NIAMEY (Reuters) – The ruling party’s candidate in Niger, Mohamed Bazoum, will enter Sunday’s presidential run-off vote as the heavy favourite to succeed outgoing Mahamadou Issoufou, whose policies to combat Islamist violence and widespread poverty he has vowed to continue.
After winning the first round in December by 22 points over his nearest rival, former president Mahamane Ousmane, Bazoum was endorsed by the third and fourth-place candidates.
Ousmane, who was president from 1993-1996, hopes to score an upset by promising change in the face of intensifying attacks by militants linked to al Qaeda and Islamic State, part of a wider security crisis across West Africa’s Sahel region.
Suspected jihadists killed at least 100 civilians on Jan. 2 in raids on two villages in the Tillabery region near the Mali border, one of the deadliest episodes in the country’s recent history.
“I promise to do everything, if I am elected president of the republic, to give you security,” Bazoum said while campaigning in Tillabery last week.
Whatever the outcome, the vote is expected to mark a watershed for Niger, which has experienced four coups since gaining independence from France in 1960, by leading to its first transition of power between two freely elected presidents.
Unlike his counterparts in Ivory Coast and Guinea, who used constitutional changes to extend their tenures last year, Issoufou is stepping aside after two five-year terms.
While Bazoum has pledged continuity with Issoufou’s policies – and even hired Issoufou’s son as his campaign manager – Ousmane has criticised the government’s record, especially on matters of corruption.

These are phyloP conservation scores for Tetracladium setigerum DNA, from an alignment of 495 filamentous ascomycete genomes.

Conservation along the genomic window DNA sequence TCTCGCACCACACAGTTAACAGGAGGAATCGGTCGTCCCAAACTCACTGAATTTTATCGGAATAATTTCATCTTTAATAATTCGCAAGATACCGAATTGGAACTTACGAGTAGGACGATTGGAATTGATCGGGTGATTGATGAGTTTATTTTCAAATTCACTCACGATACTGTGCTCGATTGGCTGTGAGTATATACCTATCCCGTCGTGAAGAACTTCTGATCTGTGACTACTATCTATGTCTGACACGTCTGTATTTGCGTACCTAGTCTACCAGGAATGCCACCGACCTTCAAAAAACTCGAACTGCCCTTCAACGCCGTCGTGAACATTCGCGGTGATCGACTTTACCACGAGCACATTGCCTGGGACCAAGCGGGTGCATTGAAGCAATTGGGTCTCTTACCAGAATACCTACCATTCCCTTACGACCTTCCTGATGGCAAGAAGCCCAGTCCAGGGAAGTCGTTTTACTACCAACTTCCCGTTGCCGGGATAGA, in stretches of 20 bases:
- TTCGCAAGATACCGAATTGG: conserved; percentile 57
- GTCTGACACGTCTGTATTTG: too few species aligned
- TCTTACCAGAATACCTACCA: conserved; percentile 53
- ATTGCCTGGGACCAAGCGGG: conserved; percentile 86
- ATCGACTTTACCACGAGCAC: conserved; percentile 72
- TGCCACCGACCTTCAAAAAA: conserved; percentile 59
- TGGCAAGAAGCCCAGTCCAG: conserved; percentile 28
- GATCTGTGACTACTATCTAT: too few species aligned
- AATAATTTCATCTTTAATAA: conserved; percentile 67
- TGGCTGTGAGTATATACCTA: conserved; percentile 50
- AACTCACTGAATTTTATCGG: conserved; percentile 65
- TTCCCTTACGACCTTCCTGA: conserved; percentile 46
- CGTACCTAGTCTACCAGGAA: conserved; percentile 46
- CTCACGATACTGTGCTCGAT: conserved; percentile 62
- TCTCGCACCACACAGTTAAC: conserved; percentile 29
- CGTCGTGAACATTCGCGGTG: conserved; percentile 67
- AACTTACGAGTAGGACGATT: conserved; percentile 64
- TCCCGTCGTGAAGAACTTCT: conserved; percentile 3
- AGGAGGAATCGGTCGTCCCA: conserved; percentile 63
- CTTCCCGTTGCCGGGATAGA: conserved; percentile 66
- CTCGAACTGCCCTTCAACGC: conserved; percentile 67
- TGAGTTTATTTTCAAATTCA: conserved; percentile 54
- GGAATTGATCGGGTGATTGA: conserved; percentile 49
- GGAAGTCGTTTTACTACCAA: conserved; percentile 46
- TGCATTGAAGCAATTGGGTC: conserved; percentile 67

He has seized on a government audit last year that found almost 40% of the $312 million Niger spent on defence contracts in the past three years was lost through inflated costs or material that was not delivered.
“I am not for the continuity of bad governance, waste and ineffective investment,” Ousmane said in an interview with French radio this week. “I am the candidate of change.”
Ousmane disputed that Bazoum is the favourite, saying his rival’s winning margin in the first round was due to fraud. He did not provide any evidence.
Both candidates have focused on security on the campaign trail. Twice the size of France, Niger touches two of Africa’s deadliest conflicts – one near its western border with Mali and Burkina, and another near its southeastern border with Nigeria.
The rising insecurity has compounded a host of economic challenges, including drought, the COVID-19 pandemic and low prices for its top export uranium. More than 40% of the population lived in extreme poverty in 2019, according to the World Bank.
“Everyone agrees that as long as this (security) question is not addressed, no development will be possible,” said Amadou Boubacar Hassane, a constitutional lawyer.
Younoussi Abdourhamane, a 35-year-old civil society activist, said he planned to vote for Ousmane, accusing Bazoum of minimising the severity of the security crisis.
“We are in a critical enough situation that every citizen must mobilise to vote because the real issue is saving this country,” he said.
(Writing by Aaron Ross; Editing by Bate Felix and Bernadette Baum)